Finished with i-cord buttonholes, the steek sandwich is a self-contained and neat way to finish the opening of cardigans like my Bláithín design. I would say, though, that because it creates a raised corded edge, it is not a finish that would work on a garment where a sleeker, more tailored look is required. (I seem to be having a buttonband thing at the moment, and really want to try double-knitting one with integral buttonholes. If anyone knows of a good book or web tutorial for me to have a look at please do let me know!)

I hope these different steek finishes have inspired you to chop up and stitch down your knitting without fear!

31 responses

  1. This is just a suggestion-M’Lou Baber’s Double Knitting? The subtitle is “Reversible Two-Color Designs” and there are cardigans in there.

  2. Dear Kate,

    concerning the buttonhole matter, I recently watched Lucy Neatby’s DVD “Finesse your knitting 2″, which covers this Topic in depth. Lucy is an amazing teacher. I also watched her craftsy film “foundations in double knitting”, which is also great.
    (By the way, Amy Detjen’s craftsy film about stranded knitting is also great).

    I wanted to tell you for a long time already, how much I admire you,as a Person, knitter and designer. You are a real Inspiration for me. I like your designs very much and find your blog very interesting.

    I’m also a passionate knitter and am also very interested in textile history and costumes.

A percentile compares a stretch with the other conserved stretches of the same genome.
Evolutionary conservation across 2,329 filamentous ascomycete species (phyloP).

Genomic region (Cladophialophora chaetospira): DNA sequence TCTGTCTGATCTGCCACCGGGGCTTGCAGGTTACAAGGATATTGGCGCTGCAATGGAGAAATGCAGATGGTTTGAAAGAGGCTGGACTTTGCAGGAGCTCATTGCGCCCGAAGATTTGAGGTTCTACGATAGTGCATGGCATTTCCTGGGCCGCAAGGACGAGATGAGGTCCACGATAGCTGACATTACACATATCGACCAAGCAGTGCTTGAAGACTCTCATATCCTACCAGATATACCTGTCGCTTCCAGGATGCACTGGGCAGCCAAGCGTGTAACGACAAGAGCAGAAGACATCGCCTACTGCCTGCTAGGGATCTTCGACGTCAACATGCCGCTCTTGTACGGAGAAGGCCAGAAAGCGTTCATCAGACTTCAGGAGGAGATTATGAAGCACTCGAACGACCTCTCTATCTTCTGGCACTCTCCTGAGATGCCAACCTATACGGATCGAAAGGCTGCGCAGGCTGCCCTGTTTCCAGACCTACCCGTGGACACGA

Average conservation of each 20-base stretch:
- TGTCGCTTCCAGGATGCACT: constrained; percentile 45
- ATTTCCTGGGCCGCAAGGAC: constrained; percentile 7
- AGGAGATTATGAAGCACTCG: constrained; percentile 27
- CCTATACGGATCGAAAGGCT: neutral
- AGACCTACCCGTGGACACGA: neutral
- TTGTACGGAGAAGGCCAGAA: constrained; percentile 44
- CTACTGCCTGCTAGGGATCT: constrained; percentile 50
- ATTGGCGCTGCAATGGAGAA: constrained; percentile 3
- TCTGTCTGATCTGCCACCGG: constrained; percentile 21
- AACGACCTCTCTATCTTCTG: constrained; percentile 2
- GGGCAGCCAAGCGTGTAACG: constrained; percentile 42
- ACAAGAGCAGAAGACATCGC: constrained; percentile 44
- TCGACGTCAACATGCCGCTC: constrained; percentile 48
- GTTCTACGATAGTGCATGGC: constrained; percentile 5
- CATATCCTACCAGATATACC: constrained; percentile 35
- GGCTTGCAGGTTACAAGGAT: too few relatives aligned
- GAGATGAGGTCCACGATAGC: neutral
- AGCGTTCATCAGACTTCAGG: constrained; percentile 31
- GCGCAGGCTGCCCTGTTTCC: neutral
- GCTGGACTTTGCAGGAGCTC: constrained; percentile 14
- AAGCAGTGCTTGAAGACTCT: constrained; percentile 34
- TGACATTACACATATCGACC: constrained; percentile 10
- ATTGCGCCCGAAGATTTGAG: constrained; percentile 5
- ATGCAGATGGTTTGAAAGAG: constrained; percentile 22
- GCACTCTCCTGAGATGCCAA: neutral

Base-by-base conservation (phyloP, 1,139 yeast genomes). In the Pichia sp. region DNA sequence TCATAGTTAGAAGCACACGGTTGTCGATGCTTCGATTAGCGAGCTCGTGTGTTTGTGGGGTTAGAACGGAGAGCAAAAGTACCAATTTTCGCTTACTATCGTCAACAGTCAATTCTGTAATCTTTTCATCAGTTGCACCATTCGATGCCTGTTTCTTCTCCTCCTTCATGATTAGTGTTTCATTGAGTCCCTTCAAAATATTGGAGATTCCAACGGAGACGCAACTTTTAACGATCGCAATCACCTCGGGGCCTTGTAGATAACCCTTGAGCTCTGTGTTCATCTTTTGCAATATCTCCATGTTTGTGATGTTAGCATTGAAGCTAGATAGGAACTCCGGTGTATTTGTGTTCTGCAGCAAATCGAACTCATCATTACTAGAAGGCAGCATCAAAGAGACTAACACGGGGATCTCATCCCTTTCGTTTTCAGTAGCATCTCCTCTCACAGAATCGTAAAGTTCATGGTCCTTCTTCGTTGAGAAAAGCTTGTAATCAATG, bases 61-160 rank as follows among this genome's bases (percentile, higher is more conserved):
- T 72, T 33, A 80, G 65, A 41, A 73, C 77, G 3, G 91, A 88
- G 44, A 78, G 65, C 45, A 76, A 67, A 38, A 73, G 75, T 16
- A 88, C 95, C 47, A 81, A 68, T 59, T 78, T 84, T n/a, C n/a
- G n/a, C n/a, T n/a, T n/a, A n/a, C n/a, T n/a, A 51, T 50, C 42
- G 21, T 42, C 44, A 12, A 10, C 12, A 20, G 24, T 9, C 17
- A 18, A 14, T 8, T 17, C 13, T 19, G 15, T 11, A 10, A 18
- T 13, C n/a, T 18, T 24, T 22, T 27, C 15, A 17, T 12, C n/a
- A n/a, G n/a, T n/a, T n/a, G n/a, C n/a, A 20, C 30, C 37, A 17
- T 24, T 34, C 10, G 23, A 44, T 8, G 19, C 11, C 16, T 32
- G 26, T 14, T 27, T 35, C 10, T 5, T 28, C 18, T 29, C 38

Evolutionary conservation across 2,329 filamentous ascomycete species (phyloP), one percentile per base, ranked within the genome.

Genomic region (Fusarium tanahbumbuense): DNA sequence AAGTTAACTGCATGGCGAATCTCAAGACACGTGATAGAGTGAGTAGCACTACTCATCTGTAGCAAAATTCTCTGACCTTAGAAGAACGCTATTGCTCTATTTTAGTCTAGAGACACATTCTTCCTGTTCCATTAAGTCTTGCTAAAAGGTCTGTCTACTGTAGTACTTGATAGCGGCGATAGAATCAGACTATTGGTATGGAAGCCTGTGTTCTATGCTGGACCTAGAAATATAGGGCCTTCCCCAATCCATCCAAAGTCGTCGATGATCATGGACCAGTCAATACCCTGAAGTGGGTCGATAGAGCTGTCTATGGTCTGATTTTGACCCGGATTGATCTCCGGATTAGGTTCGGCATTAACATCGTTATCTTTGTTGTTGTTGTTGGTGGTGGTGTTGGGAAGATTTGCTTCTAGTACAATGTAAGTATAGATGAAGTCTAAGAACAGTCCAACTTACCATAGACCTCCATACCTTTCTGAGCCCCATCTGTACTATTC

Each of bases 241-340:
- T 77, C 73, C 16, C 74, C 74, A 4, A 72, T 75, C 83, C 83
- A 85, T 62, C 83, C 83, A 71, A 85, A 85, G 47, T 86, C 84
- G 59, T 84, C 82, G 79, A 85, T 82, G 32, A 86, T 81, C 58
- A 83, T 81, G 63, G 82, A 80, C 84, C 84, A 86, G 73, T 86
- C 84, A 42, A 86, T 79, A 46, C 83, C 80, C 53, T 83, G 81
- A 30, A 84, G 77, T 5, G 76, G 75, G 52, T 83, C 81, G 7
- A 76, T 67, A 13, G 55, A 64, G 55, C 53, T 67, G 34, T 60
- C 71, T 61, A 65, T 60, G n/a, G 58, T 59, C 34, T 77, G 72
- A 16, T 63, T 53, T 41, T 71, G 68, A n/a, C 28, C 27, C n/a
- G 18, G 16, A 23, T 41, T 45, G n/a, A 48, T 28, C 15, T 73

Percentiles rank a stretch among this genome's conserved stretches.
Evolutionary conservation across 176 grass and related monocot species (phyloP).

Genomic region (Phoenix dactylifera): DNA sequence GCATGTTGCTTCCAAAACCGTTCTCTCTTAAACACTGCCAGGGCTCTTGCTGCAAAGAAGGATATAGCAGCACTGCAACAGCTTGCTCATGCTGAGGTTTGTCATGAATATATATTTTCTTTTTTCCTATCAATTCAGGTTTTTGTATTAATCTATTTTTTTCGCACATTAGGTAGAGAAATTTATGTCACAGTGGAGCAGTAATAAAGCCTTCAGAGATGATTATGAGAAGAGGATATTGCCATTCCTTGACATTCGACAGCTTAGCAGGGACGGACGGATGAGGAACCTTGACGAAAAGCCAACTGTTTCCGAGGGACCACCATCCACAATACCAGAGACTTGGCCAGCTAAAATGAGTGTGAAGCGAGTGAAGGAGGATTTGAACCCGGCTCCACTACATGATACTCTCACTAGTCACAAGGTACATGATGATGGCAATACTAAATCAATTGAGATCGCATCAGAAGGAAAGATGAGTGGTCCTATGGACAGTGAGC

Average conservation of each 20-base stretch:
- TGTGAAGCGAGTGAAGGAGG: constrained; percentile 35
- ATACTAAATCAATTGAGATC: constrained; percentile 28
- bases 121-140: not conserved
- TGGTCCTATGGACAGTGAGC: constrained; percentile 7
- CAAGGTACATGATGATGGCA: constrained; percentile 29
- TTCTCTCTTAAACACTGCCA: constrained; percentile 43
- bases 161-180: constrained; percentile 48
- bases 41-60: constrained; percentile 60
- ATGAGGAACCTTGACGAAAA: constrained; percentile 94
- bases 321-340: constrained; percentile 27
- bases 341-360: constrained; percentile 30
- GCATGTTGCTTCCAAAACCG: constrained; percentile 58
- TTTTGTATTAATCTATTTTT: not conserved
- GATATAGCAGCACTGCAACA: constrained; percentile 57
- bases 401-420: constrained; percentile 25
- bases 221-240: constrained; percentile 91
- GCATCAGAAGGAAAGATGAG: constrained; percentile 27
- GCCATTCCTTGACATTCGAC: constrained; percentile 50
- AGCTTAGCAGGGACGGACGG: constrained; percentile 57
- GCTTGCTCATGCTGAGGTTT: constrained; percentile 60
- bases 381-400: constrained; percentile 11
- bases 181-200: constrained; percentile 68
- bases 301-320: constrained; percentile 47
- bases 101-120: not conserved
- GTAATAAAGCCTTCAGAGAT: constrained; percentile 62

Have a good day then and Kind regards,

    Alexa

    • I was also going to suggest sending Lucy an email, she is the queen of Double Knitting and in EZ’s terms ‘unvention’

  3. Try Alasdair Post-Quinn out of Boston, MA in USA. He is the very talented author of Extreme Double Knitting and enjoys a good challenge. I really enjoy following your work and textile history articles and celebrate with you, your personal recovery challenges. Just like a sunflower…Always follow the sun!

  4. Thanks for the post. I too love your blog, your designs, learning and be inspired about knitting, fiber, textiles, history, etc… Hugs for Bruce-hope his recovery is going swiftly.

  5. Excellent tutorial and totally inspiring. I recently used your double line of crochet steek on a unloved sweater for a friend. It almost instantly became a rather elegant and very usable jacket, very gratifying. I also purchased a sale jumper in the supermarket realising it would make a fantastic cardigan. Great fun, like woolly engineering! Speedy recovery to Bruce, it’s the scrape of the ” lampshade” on the radiators I always find so riveting.

  6. I have a technique for a buttonhole in a double band. If you send an email address I can provide photos for your assessment. Or a link to my Ravelry page.
    Love your projects. And stories.

  7. Another Lucy Neatby suggestion. She is brilliant (she’s a former navigation officer with the British merchant marine) at both double knitting and and double-thickness buttonholes. I think she must have an IQ of 200! I’ve tried a lot of different steek finishing methods, but I always come back to the ones I used in my Trellis Waistcoat (see http://www.ravelry.com/patterns/library/trellis-waistcoat–there are links to tutorials). I definitely prefer machine stitching, even when working with “sticky” wools, and I like I-cord combined with buttonhole stitch. However, I am VERY taken with your ribbon finishing. Now, if only I had access to some good quality ribbon…